Labor of Love

What do you do after finishing a novel that took 23 years to write?

By: Gretchen Cook

It was the best of weeks and the worst of weeks for Charles McCain. Just before Christmas 2008, he finished his first book. Days later, he was diagnosed with lymphoma.

The cancer all but squelched McCain’s elation over the novel, An Honorable German, which was 23 years in the making. “I’d achieved one of my greatest goals,” he says, “but the diagnosis brought back the worst part of my life—my mother dying of cancer.”

A lucky turn landed McCain, 54, in a National Institutes of Health trial for a new drug. Chemotherapy was grueling, but it wiped out the disease within months.

Publishing his World War II epic also happened by serendipity. He nearly trashed the oft-rejected manuscript during his move to Washington 11 years ago, but a friend mentioned it to Deborah Grosvenor, the literary agent who had discovered novelist Tom Clancy. She was taken with the tale’s angle—it’s written from the German point of view by an American—but asked for changes.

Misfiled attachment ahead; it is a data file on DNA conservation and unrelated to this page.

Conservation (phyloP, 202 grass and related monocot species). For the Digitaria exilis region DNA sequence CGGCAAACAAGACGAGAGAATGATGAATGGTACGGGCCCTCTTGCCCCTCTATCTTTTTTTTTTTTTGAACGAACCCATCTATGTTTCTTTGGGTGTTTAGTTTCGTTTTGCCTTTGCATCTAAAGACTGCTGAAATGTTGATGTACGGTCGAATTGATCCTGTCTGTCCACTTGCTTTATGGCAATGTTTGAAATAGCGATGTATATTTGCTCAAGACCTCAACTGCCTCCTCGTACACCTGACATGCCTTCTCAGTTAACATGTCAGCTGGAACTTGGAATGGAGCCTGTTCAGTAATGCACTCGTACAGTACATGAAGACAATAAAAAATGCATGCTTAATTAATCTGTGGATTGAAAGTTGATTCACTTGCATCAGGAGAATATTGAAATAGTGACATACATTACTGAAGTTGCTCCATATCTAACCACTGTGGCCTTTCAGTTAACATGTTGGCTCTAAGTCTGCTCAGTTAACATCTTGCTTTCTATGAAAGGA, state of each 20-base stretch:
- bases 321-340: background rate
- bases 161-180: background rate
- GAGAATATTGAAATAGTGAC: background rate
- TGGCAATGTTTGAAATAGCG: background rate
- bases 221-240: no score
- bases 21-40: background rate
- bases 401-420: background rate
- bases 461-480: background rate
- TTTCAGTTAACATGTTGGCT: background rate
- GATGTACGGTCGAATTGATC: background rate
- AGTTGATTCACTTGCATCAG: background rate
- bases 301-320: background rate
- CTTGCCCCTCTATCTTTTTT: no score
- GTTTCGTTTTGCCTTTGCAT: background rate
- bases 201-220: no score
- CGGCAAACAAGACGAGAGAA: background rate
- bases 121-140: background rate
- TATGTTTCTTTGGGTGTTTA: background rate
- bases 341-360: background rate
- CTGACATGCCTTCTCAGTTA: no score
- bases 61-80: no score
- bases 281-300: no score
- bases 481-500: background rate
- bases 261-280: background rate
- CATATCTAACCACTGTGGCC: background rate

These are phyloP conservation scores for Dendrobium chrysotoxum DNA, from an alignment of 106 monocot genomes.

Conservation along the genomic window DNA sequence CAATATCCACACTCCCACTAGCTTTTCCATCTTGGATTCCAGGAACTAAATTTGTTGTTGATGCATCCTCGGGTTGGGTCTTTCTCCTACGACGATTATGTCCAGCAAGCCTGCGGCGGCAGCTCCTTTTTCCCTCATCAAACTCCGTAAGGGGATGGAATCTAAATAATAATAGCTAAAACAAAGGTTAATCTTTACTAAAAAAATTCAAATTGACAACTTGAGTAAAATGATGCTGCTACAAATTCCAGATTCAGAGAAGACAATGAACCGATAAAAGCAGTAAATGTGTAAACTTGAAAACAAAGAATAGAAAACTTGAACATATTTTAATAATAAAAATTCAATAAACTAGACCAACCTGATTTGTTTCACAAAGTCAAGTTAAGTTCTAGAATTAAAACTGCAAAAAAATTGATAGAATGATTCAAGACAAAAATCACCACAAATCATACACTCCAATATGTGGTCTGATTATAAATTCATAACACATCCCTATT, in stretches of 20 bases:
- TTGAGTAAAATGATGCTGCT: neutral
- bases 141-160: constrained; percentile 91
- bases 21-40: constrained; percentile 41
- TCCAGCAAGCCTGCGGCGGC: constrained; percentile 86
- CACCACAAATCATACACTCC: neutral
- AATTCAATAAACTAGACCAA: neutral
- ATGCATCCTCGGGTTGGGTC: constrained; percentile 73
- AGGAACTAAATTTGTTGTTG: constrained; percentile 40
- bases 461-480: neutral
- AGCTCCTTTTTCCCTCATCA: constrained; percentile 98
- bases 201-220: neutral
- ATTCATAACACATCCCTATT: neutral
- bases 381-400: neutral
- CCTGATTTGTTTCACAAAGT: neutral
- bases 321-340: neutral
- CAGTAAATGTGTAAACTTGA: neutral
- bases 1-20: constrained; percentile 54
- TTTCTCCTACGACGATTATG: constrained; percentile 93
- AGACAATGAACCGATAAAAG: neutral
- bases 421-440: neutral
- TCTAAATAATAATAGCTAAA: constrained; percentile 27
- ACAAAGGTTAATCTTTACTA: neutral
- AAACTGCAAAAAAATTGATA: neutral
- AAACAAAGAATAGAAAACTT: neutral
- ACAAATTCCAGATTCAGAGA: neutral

McCain quit his banking job, figuring the edits would take six months. That stretched to two years. “I went to the greatest length to get the history right,” says McCain, whose novel earned a place on Amazon’s Hot New Releases list.

Orphaned at 16, McCain was a mediocre student but loved novels. He read as many as 300 a year, laboriously diagramming them in hopes of mastering their art. Growing up in South Carolina, he heard Civil War views that were different from those he read in history books. He became interested in how Germans might tell their side of World War II.

“The South was on the losing side and fighting for a terrible cause,” he says. “Germany was similar.”

McCain is working on a second book because he has so much material that “it would be foolish to give it up,” he says. “The only thing worse than writing is not writing.”

This article first appeared in the January 2010 issue of The Washingtonian. For more articles from that issue, click here.